You Know You’re From...Kronenwetter: Tony’s Workshop

Published: Feb. 21, 2022 at 10:00 PM CST
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KRONENWETTER, Wis. (WSAW) - For 10 years now, Tony Kopchinski has been woodturning in his home workshop, creating wood works of art.

“I actually built this for something like this.”

But this particular week, it’s about teaching military veterans wounded in combat.

They each recalled the day their lives changed forever.

“August 25, 2005. We were in Tikrit (Iraq). I was on a sand berm when we had a rocket come in,” said Kevin Johnson.

“May 13 of ‘06. Roadside bomb in Iraq,” recalled Michael Engel.

“April 18, 2007. I was blown up in Fallujah (Iraq),” John Chance said.

Purple heart recipients with the Wounded Warriors in Action Foundation take their shot behind a lathe.

“It’s more of the sense of creating things when all you were taught to do in the military was destroy stuff,” said Chance, who served in the Marine Corp.

“A lot more smiling with sawdust in their teeth,” Kopchinski said laughing.

All three are medically retired. Chance and Engel have been here before.

“It’s peaceful and quiet to me,” Engel said, an Army veteran from Clintonville. “Even though there’s so much noise, it’s just fun.”

“I didn’t enjoy much of anything at the time and I got over here and it was one of the most relaxing things I’d ever done,” Chance said. “This kind of saved my life in a sense.”

Kevin Johnson has been a part of the WWIA since 2011. But he’s a rookie inside ‘Tony’s Workshop.’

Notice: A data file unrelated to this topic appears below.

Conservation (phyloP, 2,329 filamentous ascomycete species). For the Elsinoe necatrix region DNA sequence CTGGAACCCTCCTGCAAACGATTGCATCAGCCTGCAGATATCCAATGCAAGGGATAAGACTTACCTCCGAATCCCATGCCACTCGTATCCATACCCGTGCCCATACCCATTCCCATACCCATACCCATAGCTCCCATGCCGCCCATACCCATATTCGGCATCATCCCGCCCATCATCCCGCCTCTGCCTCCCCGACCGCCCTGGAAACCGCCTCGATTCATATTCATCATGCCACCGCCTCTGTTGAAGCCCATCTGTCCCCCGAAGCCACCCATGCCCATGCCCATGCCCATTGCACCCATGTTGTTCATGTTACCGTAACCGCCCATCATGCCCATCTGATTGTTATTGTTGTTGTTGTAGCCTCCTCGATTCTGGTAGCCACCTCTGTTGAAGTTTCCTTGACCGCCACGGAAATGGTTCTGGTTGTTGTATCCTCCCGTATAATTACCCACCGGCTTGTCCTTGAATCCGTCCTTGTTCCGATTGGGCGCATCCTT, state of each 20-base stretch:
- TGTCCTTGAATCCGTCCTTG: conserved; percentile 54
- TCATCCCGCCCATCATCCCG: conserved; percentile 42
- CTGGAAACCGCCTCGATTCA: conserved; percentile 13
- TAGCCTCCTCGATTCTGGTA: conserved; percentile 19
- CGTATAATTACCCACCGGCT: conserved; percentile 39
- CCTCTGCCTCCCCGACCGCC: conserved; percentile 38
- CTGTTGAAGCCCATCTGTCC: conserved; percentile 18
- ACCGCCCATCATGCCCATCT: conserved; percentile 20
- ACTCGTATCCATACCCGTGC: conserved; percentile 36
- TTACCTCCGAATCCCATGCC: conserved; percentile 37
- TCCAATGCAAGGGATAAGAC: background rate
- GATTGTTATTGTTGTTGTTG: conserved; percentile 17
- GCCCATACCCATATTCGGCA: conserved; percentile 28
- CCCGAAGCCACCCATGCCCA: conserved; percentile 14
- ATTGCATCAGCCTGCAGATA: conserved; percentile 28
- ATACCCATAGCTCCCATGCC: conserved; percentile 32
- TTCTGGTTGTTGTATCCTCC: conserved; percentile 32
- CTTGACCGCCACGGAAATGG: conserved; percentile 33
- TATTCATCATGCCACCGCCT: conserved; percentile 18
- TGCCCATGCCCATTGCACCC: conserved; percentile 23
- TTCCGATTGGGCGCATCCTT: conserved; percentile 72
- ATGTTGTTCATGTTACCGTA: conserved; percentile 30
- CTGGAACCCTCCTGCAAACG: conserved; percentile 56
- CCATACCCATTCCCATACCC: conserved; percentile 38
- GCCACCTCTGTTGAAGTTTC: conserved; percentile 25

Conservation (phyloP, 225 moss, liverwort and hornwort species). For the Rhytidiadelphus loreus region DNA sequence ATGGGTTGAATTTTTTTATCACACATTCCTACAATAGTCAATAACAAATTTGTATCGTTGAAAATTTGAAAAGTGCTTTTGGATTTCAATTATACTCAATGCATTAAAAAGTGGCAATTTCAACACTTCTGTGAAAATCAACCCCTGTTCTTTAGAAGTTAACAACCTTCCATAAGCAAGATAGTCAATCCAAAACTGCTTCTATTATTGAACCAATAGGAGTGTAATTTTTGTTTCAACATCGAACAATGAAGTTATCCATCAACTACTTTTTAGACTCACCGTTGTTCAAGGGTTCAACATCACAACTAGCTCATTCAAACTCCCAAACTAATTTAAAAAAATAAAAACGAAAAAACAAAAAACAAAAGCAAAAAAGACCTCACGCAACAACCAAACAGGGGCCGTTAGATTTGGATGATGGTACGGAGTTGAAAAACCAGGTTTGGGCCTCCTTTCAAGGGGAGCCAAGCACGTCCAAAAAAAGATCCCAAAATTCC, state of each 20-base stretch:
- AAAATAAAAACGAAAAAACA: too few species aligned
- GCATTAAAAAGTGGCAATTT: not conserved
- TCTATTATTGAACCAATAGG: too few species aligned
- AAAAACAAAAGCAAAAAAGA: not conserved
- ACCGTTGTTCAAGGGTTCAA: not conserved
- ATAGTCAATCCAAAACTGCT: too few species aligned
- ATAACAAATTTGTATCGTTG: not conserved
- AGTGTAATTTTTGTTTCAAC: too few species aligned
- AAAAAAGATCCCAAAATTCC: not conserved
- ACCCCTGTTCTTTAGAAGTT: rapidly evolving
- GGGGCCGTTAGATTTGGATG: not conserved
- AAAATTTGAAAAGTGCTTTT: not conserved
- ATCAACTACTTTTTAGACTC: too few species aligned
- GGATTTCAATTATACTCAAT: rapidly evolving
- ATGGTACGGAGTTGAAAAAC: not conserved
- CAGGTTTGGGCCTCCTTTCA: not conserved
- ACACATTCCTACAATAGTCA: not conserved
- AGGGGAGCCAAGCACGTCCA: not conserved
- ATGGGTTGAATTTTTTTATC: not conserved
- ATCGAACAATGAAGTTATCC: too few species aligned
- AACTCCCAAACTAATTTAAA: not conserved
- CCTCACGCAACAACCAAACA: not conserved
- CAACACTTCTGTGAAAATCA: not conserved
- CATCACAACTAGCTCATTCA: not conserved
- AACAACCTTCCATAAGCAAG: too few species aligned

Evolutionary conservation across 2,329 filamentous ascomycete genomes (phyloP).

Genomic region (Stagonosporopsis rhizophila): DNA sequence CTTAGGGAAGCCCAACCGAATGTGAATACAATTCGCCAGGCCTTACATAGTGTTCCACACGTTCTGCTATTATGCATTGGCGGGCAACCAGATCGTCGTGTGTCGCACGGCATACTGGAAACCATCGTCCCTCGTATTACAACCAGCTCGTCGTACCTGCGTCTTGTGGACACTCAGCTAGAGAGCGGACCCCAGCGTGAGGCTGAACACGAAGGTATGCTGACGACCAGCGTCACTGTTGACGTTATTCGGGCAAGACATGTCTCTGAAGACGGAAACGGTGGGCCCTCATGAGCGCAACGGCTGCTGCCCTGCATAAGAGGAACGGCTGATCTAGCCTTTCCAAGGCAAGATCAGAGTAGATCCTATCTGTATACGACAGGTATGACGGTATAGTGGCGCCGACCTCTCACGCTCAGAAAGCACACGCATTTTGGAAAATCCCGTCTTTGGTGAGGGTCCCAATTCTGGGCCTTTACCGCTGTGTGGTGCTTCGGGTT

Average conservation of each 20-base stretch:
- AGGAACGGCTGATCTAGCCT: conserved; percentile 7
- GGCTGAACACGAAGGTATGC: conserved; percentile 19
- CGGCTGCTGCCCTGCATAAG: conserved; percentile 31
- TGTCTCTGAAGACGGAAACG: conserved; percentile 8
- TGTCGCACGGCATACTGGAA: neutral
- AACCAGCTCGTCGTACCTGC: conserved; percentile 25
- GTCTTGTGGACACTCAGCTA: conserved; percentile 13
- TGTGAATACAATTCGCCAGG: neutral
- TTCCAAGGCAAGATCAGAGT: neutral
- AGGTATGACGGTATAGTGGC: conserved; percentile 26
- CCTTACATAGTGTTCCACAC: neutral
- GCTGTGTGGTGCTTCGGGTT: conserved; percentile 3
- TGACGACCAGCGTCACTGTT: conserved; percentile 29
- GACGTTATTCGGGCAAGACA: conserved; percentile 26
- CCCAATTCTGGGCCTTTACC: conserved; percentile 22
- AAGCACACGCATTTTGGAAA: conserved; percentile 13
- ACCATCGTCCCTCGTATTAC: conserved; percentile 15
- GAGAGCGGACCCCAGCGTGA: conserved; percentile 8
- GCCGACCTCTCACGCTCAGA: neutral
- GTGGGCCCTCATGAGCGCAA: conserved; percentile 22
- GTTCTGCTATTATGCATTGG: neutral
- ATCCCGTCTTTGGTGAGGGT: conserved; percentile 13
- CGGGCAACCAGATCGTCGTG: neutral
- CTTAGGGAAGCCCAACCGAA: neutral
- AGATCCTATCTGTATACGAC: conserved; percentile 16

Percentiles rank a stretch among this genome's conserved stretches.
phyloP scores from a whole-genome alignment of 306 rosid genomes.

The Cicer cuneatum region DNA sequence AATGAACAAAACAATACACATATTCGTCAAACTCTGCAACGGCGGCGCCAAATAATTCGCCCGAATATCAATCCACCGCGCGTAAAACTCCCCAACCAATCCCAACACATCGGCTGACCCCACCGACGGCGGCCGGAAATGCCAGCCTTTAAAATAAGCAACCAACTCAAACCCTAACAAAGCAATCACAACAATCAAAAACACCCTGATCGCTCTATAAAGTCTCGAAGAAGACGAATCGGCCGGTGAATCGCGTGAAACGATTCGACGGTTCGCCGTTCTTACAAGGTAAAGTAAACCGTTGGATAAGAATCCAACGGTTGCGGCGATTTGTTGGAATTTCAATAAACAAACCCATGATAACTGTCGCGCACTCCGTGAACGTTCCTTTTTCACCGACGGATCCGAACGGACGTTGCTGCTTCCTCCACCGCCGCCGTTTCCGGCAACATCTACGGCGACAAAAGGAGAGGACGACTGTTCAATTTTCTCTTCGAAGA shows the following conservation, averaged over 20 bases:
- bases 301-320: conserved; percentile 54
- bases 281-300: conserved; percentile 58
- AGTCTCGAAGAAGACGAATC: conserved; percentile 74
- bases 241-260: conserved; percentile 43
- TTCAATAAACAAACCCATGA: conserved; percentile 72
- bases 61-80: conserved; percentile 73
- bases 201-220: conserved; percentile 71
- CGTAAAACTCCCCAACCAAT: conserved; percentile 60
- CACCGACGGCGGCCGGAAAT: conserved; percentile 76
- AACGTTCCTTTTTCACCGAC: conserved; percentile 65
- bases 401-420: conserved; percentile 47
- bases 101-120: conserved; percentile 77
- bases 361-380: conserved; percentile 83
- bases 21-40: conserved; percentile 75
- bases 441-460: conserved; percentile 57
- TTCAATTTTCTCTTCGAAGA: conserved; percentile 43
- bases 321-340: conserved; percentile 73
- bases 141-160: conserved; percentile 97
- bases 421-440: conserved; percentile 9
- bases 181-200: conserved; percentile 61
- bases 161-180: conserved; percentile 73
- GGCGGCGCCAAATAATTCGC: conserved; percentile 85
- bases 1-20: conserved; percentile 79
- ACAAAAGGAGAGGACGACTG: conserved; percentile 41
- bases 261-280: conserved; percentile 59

“This has been an experience,” the Army and Air Force veteran said. “They say I’m actually kind of a natural with my touch with it.”

When they leave this place, they’ll walk out with more than just splinters and keepsakes.

“To explain it to somebody that has never been in the military, it’s a family. They’ll be my brothers forever,” said Johnson.

“It’s easier to talk to fellow veterans. It doesn’t feel like you’re getting judged, as I call it, about stuff you did,” added Engel.

“We wore the same boots. Kicked the same sand. We’re all connected in a way,” Chance said.

John has even started his own workshop in Minnesota, teaching what he’s learned. And when Tony can’t turn anymore, he’ll be ready to carry the torch.

“To be able to pass my experience on to somebody else struggling, going through the same things that I do day to day, that makes a world of difference to me.”

“I’m hoping for another 10 years, anyway,” Kopchinksi said with a smile.

Lots of wood to turn and memories to make.

“The smiles. The stories. The after-effects,” Kopchinski recalls. “Getting in touch with them a month from now, “how you doing?’ Wow, thank you.”

Tony is a veteran of the National Guard from the 60′s.

The Man of Honor Society pays for the veterans’ hotel rooms for the week. Bennett Hardwoods in Wausau donates most of the wood.

To learn more about the Wounded Warriors in Action Foundation, click here.

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